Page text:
* Eli Lilly fined for coordinating insulin tenders
* Fresenius Kabi, Baxter fined for solution tenders
* Eli Lilly denies wrongdoing
By Noel Randewich
MEXICO CITY, Feb 23 (Reuters) - Mexico’s antitrust watchdog said on Tuesday it fined Eli Lilly and Co (LLY.N) and other global medical companies for colluding to inflate prices in government tenders for medicine.
Eli Lilly Mexico and three Mexican pharmaceutical companies took turns placing winning bids in government tenders to buy insulin from 2003 to 2006, eliminating competition and ensuring artificially high prices, the antitrust commission said.
A spokeswoman for Eli Lilly, which had global sales of $5.93 billion in the fourth quarter of 2009, told Reuters it would appeal the ruling. “Lilly completely denies any participation in coordinated action to fix bids with competitors,” said Corporate Affairs Director Claudia Algorri.
The regulator also fined the Mexican units of Baxter International Inc (BAX.N), and Fresenius Kabi, controlled by German healthcare conglomerate Fresenius FREG_p.DE, for colluding to boost prices in government tenders for intravenous solutions.
“The companies that have been fined conspired for years to make badly needed medicine artificially expensive,” commission head Eduardo Perez-Motta said in a statement.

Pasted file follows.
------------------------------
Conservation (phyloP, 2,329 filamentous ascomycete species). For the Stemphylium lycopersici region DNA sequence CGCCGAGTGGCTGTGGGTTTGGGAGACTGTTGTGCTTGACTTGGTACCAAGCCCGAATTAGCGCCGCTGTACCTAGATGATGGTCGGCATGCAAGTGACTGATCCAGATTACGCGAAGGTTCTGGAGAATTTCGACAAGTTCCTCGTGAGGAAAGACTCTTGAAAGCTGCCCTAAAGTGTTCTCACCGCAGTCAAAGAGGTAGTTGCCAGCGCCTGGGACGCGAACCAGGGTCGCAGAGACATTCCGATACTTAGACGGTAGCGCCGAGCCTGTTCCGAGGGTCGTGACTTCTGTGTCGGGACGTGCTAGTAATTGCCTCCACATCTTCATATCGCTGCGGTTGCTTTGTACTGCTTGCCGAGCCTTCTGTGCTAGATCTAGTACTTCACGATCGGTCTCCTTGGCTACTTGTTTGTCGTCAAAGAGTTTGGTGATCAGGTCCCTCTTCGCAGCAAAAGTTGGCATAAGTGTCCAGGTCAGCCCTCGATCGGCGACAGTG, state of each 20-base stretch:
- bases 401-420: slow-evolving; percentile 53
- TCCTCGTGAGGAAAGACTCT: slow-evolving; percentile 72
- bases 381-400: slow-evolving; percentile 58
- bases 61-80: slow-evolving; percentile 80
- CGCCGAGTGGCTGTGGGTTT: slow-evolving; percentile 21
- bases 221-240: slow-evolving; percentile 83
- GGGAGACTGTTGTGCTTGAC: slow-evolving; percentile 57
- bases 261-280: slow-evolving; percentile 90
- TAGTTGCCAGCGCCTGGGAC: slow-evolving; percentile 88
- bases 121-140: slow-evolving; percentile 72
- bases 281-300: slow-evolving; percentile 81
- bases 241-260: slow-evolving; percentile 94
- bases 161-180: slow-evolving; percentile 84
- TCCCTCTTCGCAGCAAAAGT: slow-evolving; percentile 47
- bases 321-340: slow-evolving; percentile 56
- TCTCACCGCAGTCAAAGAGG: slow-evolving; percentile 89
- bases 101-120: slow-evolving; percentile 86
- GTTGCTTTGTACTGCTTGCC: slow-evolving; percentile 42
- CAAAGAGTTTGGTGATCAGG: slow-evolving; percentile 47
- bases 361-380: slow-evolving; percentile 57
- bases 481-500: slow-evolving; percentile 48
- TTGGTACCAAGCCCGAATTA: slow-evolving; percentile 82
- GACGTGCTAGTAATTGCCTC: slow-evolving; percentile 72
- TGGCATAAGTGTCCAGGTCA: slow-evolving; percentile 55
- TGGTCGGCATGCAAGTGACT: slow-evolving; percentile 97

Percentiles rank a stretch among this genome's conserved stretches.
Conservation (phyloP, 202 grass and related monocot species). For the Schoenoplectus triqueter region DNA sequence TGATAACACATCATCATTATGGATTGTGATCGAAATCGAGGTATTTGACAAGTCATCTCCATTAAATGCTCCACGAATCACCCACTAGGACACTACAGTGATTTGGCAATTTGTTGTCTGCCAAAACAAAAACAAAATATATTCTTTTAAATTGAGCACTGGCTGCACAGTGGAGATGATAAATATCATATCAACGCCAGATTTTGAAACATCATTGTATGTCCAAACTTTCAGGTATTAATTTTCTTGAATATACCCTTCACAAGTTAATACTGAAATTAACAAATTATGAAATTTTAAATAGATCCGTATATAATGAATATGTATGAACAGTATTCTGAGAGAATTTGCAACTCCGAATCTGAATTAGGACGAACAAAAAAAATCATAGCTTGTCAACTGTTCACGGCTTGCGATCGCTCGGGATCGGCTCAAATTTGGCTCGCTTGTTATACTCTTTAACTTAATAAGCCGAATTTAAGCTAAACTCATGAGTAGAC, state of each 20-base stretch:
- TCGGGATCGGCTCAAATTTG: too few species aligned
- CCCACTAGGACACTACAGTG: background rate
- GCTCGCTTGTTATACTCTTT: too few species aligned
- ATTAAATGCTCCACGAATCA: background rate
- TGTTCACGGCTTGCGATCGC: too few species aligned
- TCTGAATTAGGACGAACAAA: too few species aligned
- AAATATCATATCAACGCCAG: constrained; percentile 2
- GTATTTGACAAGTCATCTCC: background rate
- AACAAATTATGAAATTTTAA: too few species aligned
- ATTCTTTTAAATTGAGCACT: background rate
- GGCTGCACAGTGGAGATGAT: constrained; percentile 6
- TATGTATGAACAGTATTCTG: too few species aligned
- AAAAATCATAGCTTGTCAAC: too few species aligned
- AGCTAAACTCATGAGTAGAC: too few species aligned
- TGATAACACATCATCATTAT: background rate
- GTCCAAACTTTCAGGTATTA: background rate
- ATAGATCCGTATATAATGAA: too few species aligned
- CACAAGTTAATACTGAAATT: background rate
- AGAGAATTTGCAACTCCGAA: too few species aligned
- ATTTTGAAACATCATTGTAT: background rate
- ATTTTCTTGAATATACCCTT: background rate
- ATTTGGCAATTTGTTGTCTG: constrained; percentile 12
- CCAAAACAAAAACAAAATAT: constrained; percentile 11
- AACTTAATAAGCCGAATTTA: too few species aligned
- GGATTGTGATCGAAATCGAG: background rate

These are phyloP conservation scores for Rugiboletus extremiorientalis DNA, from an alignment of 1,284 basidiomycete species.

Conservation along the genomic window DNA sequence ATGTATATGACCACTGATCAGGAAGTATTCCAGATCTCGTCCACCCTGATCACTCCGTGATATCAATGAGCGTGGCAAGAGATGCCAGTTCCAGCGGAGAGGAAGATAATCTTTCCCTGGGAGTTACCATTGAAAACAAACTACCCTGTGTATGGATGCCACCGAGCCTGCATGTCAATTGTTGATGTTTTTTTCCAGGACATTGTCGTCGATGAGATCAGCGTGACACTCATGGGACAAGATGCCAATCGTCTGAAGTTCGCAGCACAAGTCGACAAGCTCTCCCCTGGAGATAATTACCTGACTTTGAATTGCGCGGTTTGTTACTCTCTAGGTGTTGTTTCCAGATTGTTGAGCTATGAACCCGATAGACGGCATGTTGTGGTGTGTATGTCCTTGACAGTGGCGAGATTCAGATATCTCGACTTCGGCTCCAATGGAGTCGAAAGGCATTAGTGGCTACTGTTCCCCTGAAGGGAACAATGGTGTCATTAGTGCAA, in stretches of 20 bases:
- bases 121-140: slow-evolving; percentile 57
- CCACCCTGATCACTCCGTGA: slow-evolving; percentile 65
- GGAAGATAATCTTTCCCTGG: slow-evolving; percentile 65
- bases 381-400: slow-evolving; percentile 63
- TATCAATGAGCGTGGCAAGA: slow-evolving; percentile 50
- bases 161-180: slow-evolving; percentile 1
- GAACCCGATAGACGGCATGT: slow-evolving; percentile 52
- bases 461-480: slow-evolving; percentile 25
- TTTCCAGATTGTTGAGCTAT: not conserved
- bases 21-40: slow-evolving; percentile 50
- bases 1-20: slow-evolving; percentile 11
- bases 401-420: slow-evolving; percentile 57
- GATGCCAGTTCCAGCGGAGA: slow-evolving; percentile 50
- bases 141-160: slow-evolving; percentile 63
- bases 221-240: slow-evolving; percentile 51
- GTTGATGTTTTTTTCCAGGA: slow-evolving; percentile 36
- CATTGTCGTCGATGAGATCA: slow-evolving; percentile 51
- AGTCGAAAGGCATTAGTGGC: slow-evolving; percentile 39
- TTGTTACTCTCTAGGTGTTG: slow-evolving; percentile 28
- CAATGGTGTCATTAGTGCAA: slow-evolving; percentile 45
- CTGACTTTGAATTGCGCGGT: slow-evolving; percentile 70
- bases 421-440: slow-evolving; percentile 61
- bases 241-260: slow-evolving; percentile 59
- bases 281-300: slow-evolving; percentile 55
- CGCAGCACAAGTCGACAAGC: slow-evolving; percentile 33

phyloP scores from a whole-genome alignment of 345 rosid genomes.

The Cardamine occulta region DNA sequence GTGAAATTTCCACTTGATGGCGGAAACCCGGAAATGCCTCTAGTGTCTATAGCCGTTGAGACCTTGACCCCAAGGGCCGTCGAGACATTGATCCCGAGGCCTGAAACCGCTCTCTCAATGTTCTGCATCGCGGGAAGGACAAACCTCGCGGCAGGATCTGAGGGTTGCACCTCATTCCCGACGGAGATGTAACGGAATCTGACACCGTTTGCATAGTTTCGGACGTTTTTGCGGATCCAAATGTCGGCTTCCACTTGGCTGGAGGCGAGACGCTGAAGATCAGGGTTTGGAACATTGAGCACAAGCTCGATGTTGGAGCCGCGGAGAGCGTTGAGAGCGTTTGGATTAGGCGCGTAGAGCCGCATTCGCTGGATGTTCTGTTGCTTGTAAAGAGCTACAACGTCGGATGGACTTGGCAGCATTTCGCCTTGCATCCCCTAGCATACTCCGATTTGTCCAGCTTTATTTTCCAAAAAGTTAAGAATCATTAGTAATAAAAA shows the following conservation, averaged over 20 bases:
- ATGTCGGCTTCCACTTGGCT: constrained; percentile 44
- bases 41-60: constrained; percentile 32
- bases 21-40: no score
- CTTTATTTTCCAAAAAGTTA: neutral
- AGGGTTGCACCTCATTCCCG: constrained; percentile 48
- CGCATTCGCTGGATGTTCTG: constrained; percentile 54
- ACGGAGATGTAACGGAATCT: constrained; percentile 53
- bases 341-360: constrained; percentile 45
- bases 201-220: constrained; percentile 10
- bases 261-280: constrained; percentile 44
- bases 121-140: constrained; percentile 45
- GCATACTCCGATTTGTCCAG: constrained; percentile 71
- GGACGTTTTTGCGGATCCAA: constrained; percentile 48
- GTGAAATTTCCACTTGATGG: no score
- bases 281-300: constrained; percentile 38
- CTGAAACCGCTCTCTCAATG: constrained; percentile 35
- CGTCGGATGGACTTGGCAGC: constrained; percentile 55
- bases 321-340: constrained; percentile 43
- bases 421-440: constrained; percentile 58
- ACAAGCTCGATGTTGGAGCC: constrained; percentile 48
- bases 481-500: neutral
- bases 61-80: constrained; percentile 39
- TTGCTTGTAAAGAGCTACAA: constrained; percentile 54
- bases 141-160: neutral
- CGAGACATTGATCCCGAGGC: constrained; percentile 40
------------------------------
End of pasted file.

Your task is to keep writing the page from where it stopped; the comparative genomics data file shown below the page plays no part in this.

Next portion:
The companies have been fined 22 million pesos ($1.7 million) each, the maximum allowed prior to 2006, when Mexico’s competition laws were beefed up.
Executives at Baxter and Fresenius Kabi could not immediately be reached for comment.
Mexican President Felipe Calderon has vowed to improve competition in industries often dominated by big just one or two big companies, but progress has been very slow.
Mexico’s antitrust watchdog is probing alleged price collusion in the cement industry by heavyweight Cemex (CMXCPO.MX) but penalties for monopolistic practices tend to be paltry and are rarely applied.
Many U.S. drug makers have been hit with past fines in the hundreds of millions of dollars in the United States for a range of allegedly improper practices.
U.S. health officials have warned Indianapolis-based Eli Lilly about problems with the production of an ingredient used to make the company’s Humalog insulin, a letter released on Tuesday said.
The U.S. Food and Drug Administration, in a Feb. 5 letter, said inspectors found deviations from manufacturing standards in the production of Lyspro Insulin Zinc Crystals.
($1 = 12.87 pesos)
Reporting by Noel Randewich; Additional reporting by Tomas Sarmiento; Editing by Richard Chang